The latest edition of The Economist includes its Technology Quarterly and features a report that should be of interest to apparel focused supply chains, especially specialty retailers. The article titled Made to measure (paid subscription) reports that more advanced robotics applied to fabric sewing automation are becoming closer to reality, making it possible for fashion designers to be able to take advantage of time-to-market or consumer fashion hot trend market opportunities within specific geographic markets and/or regions.

The report observes that there have been many attempts to automate sewing. While some processes can now be carried out autonomously: the cutting of fabric, for instance, and sometimes sewing buttons or pockets, it has been rather difficult to develop a machine in which fabric goes in one end and finished garments, such as jeans and T-shirts, come out the other.

Profiled is Atlanta based SoftWear Automation, a textile-equipment producer founded by a former professor at the Georgia Institute of Technology, which is tackling the challenge of automated sewing in a number of ways. The company was awarded a $1.3 million research contract from an R&D agency for the U.S. Department of Defense in efforts to provide more U.S. based suppliers for military uniforms.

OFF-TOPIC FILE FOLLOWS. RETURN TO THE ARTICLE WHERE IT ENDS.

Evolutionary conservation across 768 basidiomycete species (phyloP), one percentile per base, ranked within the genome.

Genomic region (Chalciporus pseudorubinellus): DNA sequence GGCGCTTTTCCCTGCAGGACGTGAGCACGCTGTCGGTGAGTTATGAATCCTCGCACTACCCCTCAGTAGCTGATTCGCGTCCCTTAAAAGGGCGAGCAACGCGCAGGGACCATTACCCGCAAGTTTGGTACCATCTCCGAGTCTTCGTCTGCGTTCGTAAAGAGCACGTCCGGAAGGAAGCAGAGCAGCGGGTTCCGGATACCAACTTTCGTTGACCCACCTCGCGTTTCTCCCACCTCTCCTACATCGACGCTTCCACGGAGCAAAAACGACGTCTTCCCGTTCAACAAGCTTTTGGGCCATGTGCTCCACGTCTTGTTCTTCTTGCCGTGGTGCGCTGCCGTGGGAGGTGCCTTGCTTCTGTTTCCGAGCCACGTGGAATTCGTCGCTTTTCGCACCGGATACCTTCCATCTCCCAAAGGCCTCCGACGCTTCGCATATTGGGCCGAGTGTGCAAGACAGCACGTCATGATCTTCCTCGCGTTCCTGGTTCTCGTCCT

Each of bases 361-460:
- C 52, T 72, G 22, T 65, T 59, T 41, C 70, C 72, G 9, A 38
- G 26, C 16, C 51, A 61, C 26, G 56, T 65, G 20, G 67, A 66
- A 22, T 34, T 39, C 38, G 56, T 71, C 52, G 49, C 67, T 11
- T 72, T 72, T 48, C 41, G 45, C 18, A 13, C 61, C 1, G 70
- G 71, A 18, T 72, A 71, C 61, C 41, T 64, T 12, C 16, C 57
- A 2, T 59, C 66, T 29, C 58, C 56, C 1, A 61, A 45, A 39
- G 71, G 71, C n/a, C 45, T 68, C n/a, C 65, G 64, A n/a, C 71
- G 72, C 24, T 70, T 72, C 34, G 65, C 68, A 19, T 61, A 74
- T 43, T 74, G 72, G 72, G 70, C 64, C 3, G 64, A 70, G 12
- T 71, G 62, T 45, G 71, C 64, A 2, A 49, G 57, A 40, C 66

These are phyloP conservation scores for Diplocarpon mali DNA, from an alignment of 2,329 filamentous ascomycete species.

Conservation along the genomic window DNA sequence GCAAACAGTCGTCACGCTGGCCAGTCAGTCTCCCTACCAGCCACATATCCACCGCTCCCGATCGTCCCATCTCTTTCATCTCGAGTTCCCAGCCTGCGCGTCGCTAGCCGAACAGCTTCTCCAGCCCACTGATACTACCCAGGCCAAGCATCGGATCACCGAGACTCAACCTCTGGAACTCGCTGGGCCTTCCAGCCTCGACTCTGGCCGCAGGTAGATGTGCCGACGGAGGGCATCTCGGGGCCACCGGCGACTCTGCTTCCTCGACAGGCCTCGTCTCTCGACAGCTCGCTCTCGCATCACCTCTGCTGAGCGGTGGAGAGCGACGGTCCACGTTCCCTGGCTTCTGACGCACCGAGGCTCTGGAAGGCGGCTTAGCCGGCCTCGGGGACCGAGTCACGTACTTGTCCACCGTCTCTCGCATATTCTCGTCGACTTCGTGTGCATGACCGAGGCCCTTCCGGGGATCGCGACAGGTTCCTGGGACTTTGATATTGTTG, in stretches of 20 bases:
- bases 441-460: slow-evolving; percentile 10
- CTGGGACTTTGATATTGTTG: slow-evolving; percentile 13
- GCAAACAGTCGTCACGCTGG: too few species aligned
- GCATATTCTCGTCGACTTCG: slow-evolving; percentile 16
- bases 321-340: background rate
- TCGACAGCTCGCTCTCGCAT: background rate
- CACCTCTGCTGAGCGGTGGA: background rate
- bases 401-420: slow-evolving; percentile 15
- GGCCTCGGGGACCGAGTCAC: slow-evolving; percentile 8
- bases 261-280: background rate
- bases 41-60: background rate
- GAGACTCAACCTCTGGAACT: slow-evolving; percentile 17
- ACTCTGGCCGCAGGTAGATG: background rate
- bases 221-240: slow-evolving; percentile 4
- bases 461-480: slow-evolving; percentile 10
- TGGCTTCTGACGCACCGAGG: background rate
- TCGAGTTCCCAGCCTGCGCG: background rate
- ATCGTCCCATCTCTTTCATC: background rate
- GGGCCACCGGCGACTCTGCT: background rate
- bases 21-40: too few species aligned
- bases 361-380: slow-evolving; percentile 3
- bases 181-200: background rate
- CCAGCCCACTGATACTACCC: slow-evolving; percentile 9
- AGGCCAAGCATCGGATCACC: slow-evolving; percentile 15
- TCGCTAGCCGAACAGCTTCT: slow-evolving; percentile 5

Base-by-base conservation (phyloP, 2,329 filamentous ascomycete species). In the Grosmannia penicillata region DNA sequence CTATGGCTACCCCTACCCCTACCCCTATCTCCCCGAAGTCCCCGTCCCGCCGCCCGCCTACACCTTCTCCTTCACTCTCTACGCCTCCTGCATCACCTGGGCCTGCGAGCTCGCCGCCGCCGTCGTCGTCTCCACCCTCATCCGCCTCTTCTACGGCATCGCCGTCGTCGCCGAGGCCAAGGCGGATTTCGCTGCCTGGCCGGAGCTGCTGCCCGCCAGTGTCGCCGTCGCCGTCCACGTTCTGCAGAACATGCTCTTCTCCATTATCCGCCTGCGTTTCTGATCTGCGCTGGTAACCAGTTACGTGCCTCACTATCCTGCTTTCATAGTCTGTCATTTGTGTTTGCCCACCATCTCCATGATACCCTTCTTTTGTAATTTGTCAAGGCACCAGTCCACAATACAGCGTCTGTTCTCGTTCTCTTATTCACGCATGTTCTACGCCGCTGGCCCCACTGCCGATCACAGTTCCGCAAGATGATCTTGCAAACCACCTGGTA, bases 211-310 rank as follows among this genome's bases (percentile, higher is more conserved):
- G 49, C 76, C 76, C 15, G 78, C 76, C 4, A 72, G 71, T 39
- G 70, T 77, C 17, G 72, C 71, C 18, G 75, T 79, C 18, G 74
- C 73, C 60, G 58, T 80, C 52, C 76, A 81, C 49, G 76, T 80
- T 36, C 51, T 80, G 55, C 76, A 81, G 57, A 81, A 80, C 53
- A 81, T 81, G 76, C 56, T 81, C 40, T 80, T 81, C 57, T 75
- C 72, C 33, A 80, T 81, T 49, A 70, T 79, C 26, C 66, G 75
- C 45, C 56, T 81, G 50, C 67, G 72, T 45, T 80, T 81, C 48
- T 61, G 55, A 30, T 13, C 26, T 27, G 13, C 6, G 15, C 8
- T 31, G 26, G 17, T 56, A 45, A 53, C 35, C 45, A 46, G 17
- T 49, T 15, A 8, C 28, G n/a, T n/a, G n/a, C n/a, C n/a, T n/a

The report notes that thus far, use of high-speed photography to capture up to 1000frames per second, coupled with software, is addressing the challenge of correctly positioning and sewing fabric. Materials handling system termed LOWRY has further been developed to pick-up fabric and feed appropriate sections to sewing operations, or other machines which might cut, stitch or carry out other finishing tasks.

Noted is that while the first LOWRY based system will be delivered to a U.S. based factory later this year, commercial versions capable of automating more difficult garment production tasks will not be ready until sometime in 2017.

However, from our Supply Chain Matters lens, the implications to global apparel focused supply chains are indeed significant. Industry players are well-aware of the current elongated lead-times from clothing design to full production at some offshore, lower-cost region. Opportunities to respond to hot consumer buying trends are often missed. Visionary firm Inditex and its Zara retail outlets, that couple a locally based, fast-response design and supply chain capability has long provided the industry benchmark for end-to-end supply chain agility.

While full automation of the process of garment production may well remain dependent on some human worker participation, this report related to the ongoing maturity of robotic based technology tackling such tasks may well provide the impetus for a shift toward more locally sourced apparel production catering to specific geographical or local fashion needs and trends.  As the Economist observes, while lower-cost, lower-margin apparel may continue to be sourced in low-cost labor regions, there are now emerging opportunities to source designer and other specialty apparel in local regions, which can tilt the scale for time-to-market, cost and margin competitiveness.

Bob Ferrari